Keeping your teeth in top shape requires regular visits to the dentist. However – good dental hygiene starts at home. Brushing your teeth the right way is important to maintaining healthy gums and teeth but most people are not caring for their teeth properly.
Check below to see if you are making these mistakes that are easy to correct.
#1 Not letting Your Toothbrush to retire early
With consistent use (twice a day for seven days a week) – the average life of a toothbrush is about three months.
After a couple of months of daily use – bacteria and food particles begin to accumulate on the toothbrush causing more harm than good.
More so after about 200 uses the bristles are bound to be worn out and damaged.
Bent or broken bristles won’t clean your teeth properly.
Change your toothbrush once the bristles lose their flexibility or at least once every 3 months.
#2. Cutting Short on Brushing time
Two minutes is the recommended duration for a tooth brushing session.
The average person’s brushing time is ONLY 45 seconds.
We are routinely missing out on clean teeth by not brushing our teeth long enough. Often some “uncomfortable” parts such as sides of the teeth or those in the back of your mouth get neglected.
Some electronic toothbrushes with timers will help you go the distance. If you don’t have one, use stopwatch on your phone or hum the tune of a song that lasts for two minutes.
#3 Rinsing Your Mouth With Water After Brushing Teeth
Yes – don’t rise your mouth with water after brushing your teeth.
You can spit the toothpaste out, but the moment water enters the mix – it cuts down the efficiency of your toothpaste.
Some of you will want to rinse your mouth out of habit.
Use a mouthwash or mouth rinse instead of water. Rinse, gargle, spit out the mouthwash and that should be enough. But don’t use water.
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Wait at least half an hour after brushing your teeth to drink water or consume beverages.
#4 Not Using Dental Floss
Flossing daily should be your habit – just like brushing your teeth. Flossing is required at least once a day to remove plaque between your teeth, where your toothbrush doesn’t reach.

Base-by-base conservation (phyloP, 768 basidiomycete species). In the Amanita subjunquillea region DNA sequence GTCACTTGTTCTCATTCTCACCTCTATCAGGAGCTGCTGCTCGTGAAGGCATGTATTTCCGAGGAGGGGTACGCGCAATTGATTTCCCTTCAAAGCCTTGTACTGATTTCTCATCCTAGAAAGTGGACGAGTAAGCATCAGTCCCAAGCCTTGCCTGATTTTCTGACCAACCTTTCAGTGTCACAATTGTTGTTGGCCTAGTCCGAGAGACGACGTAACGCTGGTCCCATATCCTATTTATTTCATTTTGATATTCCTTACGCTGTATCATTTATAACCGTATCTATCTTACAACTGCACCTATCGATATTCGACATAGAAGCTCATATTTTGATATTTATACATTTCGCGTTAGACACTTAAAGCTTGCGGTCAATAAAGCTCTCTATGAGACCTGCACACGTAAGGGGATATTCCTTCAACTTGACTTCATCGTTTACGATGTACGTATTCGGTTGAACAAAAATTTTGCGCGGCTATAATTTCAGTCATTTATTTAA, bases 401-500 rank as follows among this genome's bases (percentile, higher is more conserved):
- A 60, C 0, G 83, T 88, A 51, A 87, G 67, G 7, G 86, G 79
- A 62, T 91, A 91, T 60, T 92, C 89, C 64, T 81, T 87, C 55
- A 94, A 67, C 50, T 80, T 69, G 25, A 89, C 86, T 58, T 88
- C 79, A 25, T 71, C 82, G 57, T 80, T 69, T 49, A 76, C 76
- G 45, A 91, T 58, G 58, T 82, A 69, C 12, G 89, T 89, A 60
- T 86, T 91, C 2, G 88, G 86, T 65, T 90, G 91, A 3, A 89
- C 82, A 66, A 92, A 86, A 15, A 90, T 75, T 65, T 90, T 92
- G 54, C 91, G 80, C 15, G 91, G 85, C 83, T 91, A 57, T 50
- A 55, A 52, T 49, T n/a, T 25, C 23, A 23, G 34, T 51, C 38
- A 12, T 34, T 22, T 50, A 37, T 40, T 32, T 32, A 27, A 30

Check for yourself and do some flossing after you finish brushing – you will be surprised how much more plaque is removed through flossing difficult areas between your teeth – a haven for bacteria thriving on food bits.
There is also a simpler and more effective solution available these days called Water jet or Oral Irrigator. Its an absolute must have for people with gum problems and crowded teeth.
#5 You’re Not Cleaning Your Tongue
After brushing your teeth – clean your tongue to prevent bad breath and remove bacteria.
You can use a tongue scraper on the opposite side of your toothbrush or just use the bristles of your brush to clean your tongue after brushing your teeth.
#6 Using a Hard Bristle Toothbrush
Hard bristles plus some force can hurt your gums and remove the protective enamel coating your teeth. This results in sensitive teeth and gums that hurt when you drink something cold.
Go for soft or extra soft bristles. All you need is a brush to dislodge food particles that are stuck in between your teeth. You’re not looking to shine them to a buff.
#7 Using Incorrect Brushing Technique and Motion
The correct way to brush your teeth is in circles – don’t go back and forth.
Circular motions are more gentle and effective at cleaning the gaps between the teeth.
The tooth brush should make contact with both the teeth and the gumline. Use a lighter touch, don’t press down too hard. Tilt your brush vertically behind the front and bottom teeth and use gentle rolling strokes using just the front half of the brush.
Avoid brushing so hard that the bristles bend on your teeth.
#8 Brushing Teeth More Than Twice A Day
There is no need to brush your teeth more than two times a day. Some people think it’s okay to brush three or four times a day – usually after every meal.
Brushing more than two times a day can actually damage your gums and erodes the enamel on your teeth and that’s not something that you want.
Most people don’t wait after eating an acidic meal to brush their teeth. After eating – the pH levels in the mouth drop and your saliva has a higher acid content. Brushing your teeth can rub these acids deeper into enamel of your teeth.
You need to wait at least 30 minutes after a meal to brush your teeth.
It takes about three weeks to learn a new habit. Include one change to your teeth-brushing routine every week. You’ll notice that your mouth feels fresher. Regular visits to the dentist and avoiding these teeth-brushing mistakes will ensure the long-term protection of your teeth and gums.